South Korea's Chosun Ilbo has some concerns:
Strange things are happening on the Korean Peninsula just three weeks before the start of the 2018 Winter Olympics in Pyeongchang. North Korea is preparing a massive military parade on Feb. 8, marking the 70th anniversary of its standing army, a day before the Olympics starts. One Canadian-owned organization in China that pushes exchanges with North Korea has already started selling package tours for the parade, with the option of moving on to South Korea for the Olympics. It must appeal to an interesting niche market. Normally North Korea celebrates the army anniversary on April 25, so it is blatantly obvious what it is up to. It wants to flaunt its nuclear power and try to steal the show, with a strong message that it has no intention of giving up its nukes, Olympics or no Olympics.
South Korea is taking the exact opposite tack. A U.S. nuclear-powered submarine that was trying to dock in Busan was apparently shooed away for fear of agitating North Korea and told to dock discreetly at Jinhae, which further out of the international eye. Instead, the U.S. decided to skip the port call altogether, though how miffed it was is unknown....
[F]or Pyeongchang, politics is becoming the sole concern while sports is being pushed backstage. How can we let the Olympics become a propaganda opportunity for the world's most oppressive state?
As I noted before, it's all give by the South, and take by the North.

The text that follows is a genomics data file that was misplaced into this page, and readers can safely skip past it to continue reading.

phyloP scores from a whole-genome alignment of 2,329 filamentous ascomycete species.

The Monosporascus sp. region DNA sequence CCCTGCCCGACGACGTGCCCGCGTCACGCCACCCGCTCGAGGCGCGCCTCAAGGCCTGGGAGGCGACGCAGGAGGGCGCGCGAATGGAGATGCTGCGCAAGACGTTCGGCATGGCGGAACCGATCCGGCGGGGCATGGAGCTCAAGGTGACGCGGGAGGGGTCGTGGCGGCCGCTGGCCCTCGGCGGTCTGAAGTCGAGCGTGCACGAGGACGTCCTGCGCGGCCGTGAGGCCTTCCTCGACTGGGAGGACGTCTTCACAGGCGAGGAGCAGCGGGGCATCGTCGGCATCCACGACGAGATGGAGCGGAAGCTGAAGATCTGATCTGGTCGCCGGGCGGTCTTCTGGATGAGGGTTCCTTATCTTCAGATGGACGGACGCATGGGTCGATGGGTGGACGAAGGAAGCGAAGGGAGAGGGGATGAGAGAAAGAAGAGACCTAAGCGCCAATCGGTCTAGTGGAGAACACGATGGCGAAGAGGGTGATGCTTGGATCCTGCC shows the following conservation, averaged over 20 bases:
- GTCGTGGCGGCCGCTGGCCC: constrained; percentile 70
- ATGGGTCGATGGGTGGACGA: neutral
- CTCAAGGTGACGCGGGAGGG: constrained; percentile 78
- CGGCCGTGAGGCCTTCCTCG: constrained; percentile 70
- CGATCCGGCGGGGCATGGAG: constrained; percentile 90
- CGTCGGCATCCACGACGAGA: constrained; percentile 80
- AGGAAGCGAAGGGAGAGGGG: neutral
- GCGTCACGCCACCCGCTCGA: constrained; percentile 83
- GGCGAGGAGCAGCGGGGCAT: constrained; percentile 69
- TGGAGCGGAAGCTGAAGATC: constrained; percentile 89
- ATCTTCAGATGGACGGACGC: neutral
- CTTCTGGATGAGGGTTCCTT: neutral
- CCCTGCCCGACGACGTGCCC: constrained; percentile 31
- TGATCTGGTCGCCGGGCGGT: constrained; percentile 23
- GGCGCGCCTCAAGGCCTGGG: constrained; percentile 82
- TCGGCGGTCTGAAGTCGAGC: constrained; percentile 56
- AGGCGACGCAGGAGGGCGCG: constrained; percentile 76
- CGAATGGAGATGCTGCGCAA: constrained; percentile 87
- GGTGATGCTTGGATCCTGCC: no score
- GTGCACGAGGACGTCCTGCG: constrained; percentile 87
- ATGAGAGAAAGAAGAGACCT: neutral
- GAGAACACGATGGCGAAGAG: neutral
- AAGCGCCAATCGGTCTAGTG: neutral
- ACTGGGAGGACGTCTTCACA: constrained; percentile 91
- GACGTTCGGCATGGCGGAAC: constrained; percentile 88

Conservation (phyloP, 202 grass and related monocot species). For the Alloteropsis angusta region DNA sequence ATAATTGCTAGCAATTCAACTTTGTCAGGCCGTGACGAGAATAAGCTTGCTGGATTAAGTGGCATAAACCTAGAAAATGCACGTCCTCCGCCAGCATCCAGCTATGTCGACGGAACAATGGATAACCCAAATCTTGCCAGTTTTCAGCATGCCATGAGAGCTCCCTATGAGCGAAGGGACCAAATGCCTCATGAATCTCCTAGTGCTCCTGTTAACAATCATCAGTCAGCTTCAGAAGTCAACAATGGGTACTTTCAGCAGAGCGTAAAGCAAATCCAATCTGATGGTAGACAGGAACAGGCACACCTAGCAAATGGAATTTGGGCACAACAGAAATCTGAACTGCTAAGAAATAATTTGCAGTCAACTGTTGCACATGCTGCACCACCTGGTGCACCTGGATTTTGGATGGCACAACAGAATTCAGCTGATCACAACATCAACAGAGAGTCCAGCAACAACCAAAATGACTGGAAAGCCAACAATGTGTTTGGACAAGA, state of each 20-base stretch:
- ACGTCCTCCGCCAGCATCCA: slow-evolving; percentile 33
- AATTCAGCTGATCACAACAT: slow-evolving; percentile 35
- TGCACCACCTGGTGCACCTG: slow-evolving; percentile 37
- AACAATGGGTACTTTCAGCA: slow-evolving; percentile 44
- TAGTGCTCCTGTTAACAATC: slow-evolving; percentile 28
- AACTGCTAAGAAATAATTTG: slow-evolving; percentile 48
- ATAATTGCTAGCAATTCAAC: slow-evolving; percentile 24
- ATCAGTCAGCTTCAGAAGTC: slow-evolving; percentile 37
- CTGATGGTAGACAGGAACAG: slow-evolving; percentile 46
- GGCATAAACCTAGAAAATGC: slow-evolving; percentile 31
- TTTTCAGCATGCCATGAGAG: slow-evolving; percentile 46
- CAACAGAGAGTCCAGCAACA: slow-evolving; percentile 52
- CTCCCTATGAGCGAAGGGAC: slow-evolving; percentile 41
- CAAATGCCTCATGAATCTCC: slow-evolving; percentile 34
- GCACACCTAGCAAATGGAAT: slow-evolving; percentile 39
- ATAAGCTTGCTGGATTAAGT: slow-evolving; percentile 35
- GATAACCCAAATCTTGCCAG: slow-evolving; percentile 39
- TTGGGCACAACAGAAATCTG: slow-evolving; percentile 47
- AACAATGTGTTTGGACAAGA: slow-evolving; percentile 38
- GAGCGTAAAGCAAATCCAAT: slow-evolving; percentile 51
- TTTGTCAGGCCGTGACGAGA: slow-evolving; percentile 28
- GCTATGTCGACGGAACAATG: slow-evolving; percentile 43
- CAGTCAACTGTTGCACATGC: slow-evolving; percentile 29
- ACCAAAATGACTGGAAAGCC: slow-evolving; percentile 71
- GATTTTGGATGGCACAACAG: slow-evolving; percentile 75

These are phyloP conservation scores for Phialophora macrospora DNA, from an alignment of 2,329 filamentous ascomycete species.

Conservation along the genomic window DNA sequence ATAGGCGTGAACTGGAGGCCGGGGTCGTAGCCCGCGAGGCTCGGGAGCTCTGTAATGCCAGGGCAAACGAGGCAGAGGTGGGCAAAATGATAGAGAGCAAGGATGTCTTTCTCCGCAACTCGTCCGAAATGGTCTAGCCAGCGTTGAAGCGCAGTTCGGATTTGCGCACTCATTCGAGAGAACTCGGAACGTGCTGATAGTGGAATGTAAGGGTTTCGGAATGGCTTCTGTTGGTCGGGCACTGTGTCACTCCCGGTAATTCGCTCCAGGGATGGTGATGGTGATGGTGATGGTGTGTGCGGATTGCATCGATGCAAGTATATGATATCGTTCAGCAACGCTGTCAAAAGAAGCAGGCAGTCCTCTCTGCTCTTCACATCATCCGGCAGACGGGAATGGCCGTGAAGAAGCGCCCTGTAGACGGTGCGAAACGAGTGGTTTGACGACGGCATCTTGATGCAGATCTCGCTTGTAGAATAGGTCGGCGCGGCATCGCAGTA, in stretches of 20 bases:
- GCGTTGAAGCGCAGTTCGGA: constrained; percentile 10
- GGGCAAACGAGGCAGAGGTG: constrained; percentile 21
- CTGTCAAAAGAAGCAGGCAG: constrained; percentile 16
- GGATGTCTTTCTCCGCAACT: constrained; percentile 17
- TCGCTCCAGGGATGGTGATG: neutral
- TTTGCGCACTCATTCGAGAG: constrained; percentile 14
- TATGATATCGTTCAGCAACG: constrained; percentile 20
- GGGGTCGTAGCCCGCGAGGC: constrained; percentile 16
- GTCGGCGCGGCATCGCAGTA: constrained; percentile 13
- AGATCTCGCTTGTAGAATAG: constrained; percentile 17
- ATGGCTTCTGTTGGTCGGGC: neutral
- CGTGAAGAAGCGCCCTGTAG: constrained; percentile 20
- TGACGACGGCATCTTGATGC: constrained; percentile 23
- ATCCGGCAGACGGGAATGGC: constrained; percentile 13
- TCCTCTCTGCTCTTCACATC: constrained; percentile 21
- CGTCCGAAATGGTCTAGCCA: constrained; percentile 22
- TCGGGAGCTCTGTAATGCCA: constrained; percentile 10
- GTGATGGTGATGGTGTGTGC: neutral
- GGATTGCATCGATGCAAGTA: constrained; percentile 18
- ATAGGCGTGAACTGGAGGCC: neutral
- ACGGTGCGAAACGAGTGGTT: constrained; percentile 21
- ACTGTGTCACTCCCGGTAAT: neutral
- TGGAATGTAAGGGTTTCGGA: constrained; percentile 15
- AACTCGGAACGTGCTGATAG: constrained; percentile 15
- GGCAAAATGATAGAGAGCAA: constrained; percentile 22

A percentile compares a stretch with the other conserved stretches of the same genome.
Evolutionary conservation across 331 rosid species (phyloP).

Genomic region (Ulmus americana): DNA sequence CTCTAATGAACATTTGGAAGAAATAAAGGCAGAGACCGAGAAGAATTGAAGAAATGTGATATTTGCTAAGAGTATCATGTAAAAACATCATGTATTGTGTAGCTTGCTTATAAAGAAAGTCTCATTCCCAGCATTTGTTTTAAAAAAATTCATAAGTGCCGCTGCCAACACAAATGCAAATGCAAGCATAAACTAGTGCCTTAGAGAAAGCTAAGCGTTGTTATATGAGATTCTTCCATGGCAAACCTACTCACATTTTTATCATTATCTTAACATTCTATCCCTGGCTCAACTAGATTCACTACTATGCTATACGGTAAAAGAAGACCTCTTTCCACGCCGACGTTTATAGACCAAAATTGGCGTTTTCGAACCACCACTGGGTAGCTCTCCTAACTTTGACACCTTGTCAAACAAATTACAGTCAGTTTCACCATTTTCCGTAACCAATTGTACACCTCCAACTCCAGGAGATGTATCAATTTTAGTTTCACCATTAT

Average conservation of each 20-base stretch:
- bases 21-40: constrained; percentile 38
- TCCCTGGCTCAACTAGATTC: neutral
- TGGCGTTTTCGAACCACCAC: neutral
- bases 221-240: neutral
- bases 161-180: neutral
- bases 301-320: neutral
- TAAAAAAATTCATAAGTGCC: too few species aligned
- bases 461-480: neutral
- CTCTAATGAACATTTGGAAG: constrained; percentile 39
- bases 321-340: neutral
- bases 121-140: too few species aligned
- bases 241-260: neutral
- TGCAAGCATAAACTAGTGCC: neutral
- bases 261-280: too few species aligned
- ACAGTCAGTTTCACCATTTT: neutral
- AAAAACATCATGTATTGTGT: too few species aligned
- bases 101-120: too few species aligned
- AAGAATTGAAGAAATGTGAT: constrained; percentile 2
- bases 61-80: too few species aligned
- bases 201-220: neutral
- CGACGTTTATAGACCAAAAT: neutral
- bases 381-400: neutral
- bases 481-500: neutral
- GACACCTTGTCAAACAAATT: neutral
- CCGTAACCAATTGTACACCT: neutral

For a clear example of sport being pushed backstage in favour of politics, take the dramatic announcement that the North and South will be fielding a unified Korean women's ice hockey team. Unfortunately, for all the South Korean politicians' enthusiasm, nobody seems to have consulted the actual players:
Women's ice hockey goalie Shin So-jung on Thursday told the Chosun Ilbo of her regrets that the two Koreas have chosen her sport to field an inter-Korean team for the Winter Olympics in Pyeongchang next month.
"I've dreamed of being on the Olympic squad for 14 years. I'm really perplexed and disappointed because I had such high hopes for it," she said. "I can't still believe that all this happened less than a month away from the Olympics."...
Asked whether they were ever consulted ahead of the decision to form the unified team, Shin said, "Not a word. It was such a shock because we hadn't heard anything until we arrived at the airport last week from field training in the U.S."
Up to eight North Korean players are to join the unified team. The government said this will not affect South Korean players, but there is no option but to kick some of them off the roster, which is limited to 22 per match, and reduce playing time in rotation....
Not the least of her worries is "team chemistry." "Injecting North Korean players, even if they outperform us, would hurt the team's overall performance anyway. Hockey is a team sport, which means tightly working as a team is more important than each individual player's skill."
Shin competed in three out of six matches against North Korea. "I can definitely say that we're in a different league from the North." When asked if she remembers any impressive North Korean player, she simply said, "No."